This comes from the editors of the The Allstate Blog, which helps people prepare for the unpredictability of life.
Increasing numbers of baby boomers are transforming their traditional retirement years with late-in-life employment, or what’s becoming known as an encore career.
There are different reasons to work during retirement: Some people are pursuing personal passions they may have set aside earlier in life—such as teaching, social work or environmental causes—while others are spurred by a layoff or looking to supplement their retirement income.
According to encore career advocate Marci Alboher, more than 9 million people are currently employed in a post-retirement job, and an estimated 31 million more are interested in one.
Ready for a second (or even third) act in your career? Consider these tips in finding a post-retirement job:
Plan in advance. Don’t wait until you retire to start thinking about a job after retirement. Always wanted to teach? Still dreaming about writing the next great American novel? Get a head start now by volunteering in your desired field, attending conferences or taking a community college workshop. Advanced preparation will help you hone your skills and fill in experience gaps on your resume.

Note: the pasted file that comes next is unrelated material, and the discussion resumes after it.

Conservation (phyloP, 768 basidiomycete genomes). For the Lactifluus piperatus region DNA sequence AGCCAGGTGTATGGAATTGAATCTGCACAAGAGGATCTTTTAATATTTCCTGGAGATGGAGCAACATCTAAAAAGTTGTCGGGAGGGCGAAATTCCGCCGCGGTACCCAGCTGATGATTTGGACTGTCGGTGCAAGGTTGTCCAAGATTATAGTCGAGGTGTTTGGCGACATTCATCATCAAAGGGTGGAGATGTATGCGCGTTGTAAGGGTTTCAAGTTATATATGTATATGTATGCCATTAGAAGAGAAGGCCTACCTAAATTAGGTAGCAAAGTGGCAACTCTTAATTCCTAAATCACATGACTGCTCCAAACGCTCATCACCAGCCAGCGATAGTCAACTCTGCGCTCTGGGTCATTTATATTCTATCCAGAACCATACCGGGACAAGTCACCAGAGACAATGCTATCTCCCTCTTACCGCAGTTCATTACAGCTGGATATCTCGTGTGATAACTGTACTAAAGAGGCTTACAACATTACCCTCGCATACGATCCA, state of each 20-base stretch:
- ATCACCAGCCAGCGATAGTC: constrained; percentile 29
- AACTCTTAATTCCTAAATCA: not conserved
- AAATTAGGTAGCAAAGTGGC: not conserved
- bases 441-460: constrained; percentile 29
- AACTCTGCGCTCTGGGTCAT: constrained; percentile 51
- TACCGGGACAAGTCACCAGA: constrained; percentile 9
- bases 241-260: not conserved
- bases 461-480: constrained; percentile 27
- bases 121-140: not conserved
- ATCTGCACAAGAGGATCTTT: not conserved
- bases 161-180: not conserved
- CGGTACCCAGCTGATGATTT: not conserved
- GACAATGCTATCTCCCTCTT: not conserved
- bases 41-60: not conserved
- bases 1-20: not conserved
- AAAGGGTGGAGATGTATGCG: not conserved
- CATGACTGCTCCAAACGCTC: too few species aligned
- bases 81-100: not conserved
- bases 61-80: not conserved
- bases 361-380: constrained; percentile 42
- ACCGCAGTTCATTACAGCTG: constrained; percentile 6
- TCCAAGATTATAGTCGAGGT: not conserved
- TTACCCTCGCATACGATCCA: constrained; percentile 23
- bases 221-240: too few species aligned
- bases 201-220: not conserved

Be persistent. For many boomers, finding the right job won’t happen overnight. The average boomer spends 18 months in “career transition” before finding a new job after retirement, says encore career advocate Alboher. You’ll need both patience and persistence to get it right.
Budget for transition. If supplemental income is an important part of your post-retirement career ambitions, then make sure you begin your search while you’re still employed. See what you can do to reduce your expenses now, and find ways to alter your current spending habits in preparation for that transition period.
Prepare for age bias. To combat age bias, stay up-to-date in your desired field and be comfortable using current technology. With the right credentials and training, age bias should be a non-issue. Also, consider job opportunities—such as coaching, tutoring or teaching—where your life experiences will be appreciated.
Choose an in-demand career. Health care is (not surprisingly) a sector where a great deal of hiring will take place. Medical support positions like nursing assistants will be in demand, but Alboher says that newer health care roles like wellness coaches (which don’t require a heavy medical background) will also be hot. Special education, math and science teachers will also be sought after, she says. Taking community college or online coursework now can help you prepare for these in-demand career fields.
What plans do you have for your post-retirement years?
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